This decision reflects the Institute’s longstanding focus on Design for All as a path towards the achievement of social inclusion following an holistic methodology. At the same time, the Institute’s new name maintains a clear reference to its roots as the European Institute for Design and Disability, thus maintaining a cultural continuity of essential importance to any complete understanding of Design for All.
Posts in category 'Disabled'
It features the articles “Cultural dimensions and global user-interface development” by Aaron Marcus, and “Sampling in design research: toward ethnographic segments” by Ken C. Erickson.
Design for All Institute Of India is a self financed, non-profit voluntary organisation which seeks corporate and public partnership in order to carry forward its very ambitious agenda of pro-actively building bridges of social inclusion between the design community and all other groups whose activities can be positively influenced by a coherent application of design methodology. Design for All means creating products, services and systems to cater to the widest possible range of users’ requirements.
Strangely enough, the website of the Design for All Institute is barely accessible on a Mac.
Download newsletter (pdf, 1015 kb, 48 pages)
The EC has now pledged to increase broadband coverage across the continent to 90 percent by 2010. Rural areas are still underserved, according to the Commission, with about 60 percent penetration. Urban areas fare better and are already at the 90 percent mark.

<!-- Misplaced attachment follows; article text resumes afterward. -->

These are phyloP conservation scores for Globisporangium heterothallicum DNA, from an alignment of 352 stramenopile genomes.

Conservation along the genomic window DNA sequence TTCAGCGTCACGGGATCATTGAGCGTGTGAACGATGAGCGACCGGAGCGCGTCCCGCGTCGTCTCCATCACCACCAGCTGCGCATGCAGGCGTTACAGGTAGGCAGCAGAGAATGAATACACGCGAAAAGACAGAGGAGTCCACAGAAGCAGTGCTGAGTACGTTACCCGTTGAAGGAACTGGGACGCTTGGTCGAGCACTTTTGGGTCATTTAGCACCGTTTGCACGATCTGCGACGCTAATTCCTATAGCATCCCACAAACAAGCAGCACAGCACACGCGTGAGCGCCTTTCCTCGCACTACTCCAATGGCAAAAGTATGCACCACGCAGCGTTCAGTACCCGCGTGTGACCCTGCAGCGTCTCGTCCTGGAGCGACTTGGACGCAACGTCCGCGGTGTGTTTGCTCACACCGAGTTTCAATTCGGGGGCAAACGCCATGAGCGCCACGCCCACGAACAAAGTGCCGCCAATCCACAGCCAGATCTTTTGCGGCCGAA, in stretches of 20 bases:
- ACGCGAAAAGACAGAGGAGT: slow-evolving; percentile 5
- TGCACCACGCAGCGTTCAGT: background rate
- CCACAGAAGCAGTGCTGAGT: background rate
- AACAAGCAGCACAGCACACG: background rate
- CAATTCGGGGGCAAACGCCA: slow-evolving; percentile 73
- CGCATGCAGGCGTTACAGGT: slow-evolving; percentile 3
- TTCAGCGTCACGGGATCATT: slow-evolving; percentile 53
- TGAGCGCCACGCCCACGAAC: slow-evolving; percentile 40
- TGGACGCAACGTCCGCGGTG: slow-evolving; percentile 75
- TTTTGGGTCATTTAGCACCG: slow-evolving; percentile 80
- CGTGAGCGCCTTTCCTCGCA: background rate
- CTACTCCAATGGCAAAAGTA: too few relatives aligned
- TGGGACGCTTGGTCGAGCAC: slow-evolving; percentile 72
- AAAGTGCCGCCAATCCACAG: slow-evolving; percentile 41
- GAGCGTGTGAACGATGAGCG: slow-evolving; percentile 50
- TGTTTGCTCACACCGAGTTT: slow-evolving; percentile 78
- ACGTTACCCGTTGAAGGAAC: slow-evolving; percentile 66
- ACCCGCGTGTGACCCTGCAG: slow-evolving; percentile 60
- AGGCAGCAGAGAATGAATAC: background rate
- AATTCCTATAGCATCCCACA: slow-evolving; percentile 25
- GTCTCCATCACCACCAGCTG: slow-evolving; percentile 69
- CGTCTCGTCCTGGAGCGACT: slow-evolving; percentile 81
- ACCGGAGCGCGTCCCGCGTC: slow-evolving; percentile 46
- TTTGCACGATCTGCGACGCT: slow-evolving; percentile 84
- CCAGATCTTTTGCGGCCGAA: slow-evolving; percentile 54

The EC has also committed to putting new measures in place to halve exclusion rates in skills and digital literacy by 2010.
The Commission is studying the possible introduction of mandatory accessibility standards in public procurement, to be brought in by 2010. The EC is also considering legislation to improve e-accessibility.
According to recent research, 81 percent of Web sites in the United Kingdom are inaccessible to disabled people, while a separate report found that only 3 percent of European public-sector Web sites met W3C accessibility guidelines.
The e-inclusion charter aims “to provide clear guidelines on how best to develop ICT working to ensure it includes and benefits disabled people”. It is based on the premise that “disabled and older people should have the same rights to participate in the Information Society as other citizens. Information and communication technology (ICT) such as personal computers, mobile phones and interactive TV should be tools that help overcome barriers they face in education, the workplace and social life.”
In the BBC article (excerpt below), the organisers stress that they are aiming at more than just increasing accessibility for disabled users, but want to promote usability improvements for everyone.